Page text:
It really shouldn’t take over an hour to travel on the train from Liverpool to Manchester and for businesses and the economy in the North to grow, we must have high-speed and reliable connections between these two cities, as well as Leeds and Newcastle. I am on the board of Liverpool Chamber’s transport committee and having recently worked on Liverpool Lime Street and the new Seacombe Ferry Terminal with Sutcliffe, we look forward to driving the transport revolution in the months and years to come.
- Provide access to gigabit-capable broadband nationwide by 2030 and 5G mobile data coverage for the “large majority” of households
Working from home is now the norm in a post-pandemic world and at Sutcliffe, we know how important it is for our staff to work productively in the office, from home and on the go. A reliable 5G network will help increase operations in the construction sector and will boost productivity and the wider economy in the process.
- Create more first-time homebuyers in all areas, and reduce the number of “non-decent rented homes” by 50%
The Liverpool City Region currently has a high percentage of ‘decent homes’, but as we move towards 2030, we must now create greener properties – modern methods of construction will evolve and our residential housing projects must continue to adopt more eco-friendly techniques both on the internal and external of the build.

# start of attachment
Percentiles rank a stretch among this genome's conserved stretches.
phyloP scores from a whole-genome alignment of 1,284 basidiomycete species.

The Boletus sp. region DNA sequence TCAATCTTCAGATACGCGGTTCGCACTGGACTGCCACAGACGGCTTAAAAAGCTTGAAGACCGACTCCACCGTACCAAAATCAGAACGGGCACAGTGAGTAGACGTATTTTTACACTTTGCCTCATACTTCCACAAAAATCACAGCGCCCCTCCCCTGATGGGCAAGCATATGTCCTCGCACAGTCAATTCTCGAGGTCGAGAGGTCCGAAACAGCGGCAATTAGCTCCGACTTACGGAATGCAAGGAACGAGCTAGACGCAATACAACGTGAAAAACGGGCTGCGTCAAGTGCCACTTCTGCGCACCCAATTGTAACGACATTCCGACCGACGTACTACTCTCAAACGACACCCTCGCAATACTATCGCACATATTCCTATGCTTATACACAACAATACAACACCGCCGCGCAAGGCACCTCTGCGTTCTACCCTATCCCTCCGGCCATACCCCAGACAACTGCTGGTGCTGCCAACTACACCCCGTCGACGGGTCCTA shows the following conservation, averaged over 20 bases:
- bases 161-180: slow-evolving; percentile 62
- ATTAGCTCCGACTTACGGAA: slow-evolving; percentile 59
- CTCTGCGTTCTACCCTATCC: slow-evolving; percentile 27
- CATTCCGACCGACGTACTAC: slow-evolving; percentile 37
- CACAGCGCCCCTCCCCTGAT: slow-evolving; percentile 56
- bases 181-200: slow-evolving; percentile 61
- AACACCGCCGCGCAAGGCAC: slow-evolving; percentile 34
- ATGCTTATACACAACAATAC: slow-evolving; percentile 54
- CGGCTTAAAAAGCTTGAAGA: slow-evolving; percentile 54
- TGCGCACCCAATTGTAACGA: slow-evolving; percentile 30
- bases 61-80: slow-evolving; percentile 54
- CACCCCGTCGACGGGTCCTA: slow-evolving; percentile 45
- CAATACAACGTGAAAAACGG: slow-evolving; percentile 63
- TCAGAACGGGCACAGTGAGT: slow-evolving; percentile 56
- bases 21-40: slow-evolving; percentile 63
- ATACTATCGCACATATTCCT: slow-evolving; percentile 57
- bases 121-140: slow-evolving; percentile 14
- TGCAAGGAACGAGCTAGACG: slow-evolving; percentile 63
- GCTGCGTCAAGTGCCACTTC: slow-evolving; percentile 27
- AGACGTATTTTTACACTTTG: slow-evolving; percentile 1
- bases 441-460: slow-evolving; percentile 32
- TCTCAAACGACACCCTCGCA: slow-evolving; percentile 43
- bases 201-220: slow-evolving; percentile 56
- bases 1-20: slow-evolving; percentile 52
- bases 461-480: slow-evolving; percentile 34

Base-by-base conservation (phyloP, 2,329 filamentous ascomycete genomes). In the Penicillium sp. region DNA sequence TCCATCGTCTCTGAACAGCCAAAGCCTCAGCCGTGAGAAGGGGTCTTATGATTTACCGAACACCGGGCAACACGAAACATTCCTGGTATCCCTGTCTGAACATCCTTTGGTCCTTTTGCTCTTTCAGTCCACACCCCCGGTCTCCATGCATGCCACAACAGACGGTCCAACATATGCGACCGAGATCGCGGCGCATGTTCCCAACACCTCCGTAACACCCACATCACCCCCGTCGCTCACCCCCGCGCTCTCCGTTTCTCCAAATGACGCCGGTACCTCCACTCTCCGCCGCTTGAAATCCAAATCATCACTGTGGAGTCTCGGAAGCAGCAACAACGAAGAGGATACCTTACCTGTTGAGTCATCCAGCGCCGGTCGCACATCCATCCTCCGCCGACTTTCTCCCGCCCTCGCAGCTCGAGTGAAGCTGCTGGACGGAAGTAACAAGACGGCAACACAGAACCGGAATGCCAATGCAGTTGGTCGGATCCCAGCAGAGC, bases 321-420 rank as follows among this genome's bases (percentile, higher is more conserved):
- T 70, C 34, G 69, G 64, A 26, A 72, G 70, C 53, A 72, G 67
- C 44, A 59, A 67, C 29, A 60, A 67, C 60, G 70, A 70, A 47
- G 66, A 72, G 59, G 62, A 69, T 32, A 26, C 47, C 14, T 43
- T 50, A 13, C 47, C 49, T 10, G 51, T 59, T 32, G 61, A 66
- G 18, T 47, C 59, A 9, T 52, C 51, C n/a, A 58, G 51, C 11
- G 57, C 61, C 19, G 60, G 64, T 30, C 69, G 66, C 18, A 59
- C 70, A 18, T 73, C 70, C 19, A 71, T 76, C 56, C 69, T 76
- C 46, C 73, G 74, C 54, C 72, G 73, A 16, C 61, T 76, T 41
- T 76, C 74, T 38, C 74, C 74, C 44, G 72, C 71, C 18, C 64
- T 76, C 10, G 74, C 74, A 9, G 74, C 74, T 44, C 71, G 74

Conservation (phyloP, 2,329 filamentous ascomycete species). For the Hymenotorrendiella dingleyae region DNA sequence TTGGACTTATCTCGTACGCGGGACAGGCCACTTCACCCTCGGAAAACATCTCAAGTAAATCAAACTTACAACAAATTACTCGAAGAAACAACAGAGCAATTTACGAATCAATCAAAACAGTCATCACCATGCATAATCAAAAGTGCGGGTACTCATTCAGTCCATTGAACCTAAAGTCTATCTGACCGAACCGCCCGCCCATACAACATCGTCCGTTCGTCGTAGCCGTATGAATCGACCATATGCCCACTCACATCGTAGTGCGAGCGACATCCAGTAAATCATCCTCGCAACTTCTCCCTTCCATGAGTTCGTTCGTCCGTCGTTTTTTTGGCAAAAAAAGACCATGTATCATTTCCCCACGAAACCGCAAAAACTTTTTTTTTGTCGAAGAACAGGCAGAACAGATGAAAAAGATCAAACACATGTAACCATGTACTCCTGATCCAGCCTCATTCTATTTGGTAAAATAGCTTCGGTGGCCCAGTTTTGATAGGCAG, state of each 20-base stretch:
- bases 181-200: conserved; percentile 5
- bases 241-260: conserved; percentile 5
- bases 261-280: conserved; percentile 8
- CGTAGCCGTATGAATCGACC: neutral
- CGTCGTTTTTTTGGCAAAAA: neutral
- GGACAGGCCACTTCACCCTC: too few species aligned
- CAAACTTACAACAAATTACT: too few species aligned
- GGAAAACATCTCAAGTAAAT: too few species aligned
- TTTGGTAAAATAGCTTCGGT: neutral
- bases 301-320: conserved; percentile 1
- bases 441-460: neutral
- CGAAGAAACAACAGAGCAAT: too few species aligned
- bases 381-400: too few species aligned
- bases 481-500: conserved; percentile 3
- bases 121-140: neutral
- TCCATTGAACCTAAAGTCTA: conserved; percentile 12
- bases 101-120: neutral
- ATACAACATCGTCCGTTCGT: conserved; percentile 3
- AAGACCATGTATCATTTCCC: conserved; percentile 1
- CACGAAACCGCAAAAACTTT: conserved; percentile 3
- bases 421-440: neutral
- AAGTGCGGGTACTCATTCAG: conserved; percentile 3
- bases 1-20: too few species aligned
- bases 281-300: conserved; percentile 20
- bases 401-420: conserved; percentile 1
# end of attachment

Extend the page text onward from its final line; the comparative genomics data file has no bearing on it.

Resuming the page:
- Narrow the gap of healthy life expectancy between the areas where it is lowest and highest
Sadly you can predict people’s life expectancies simply by seeing their postcodes in a lot of cases, with much more needed to be done in the most deprived areas of the UK in terms of education on health and food and investment in general facilities such as gyms in these under-appreciated areas.
- Improve “well-being” in every area of the UK and increase “pride of place”, such as people’s satisfaction with their town centre and engagement in local culture and community
Liverpudlians share great pride in our city, from our culture to our history, football clubs and music scene. We embrace our culture, but sadly many cities don’t share this same self-identity and if our local communities can all come together, there will certainly be strength in numbers!
- Reduce murder, manslaughter, serious violence and neighbourhood crime, especially in the worst-affected areas
As part of our social housing work, we are helping to build better and safer communities through our buildings, with Welsh Streets in Toxteth the perfect example of this. Before work starts on site, consultation takes place with the local council and police force and we are proud to play our small role in the declining crime rates in the Liverpool City Region.
- Give every part of England that wants it a devolution deal with more regional powers and simplified, long-term funding
As metro mayors, Steve Rotherham and Andy Burnham have both done fantastic jobs to fly the flag for the North West in central government and I would now like to see every city in the country have their own devolutional deals and the investment in their respective communities that’ll come with this.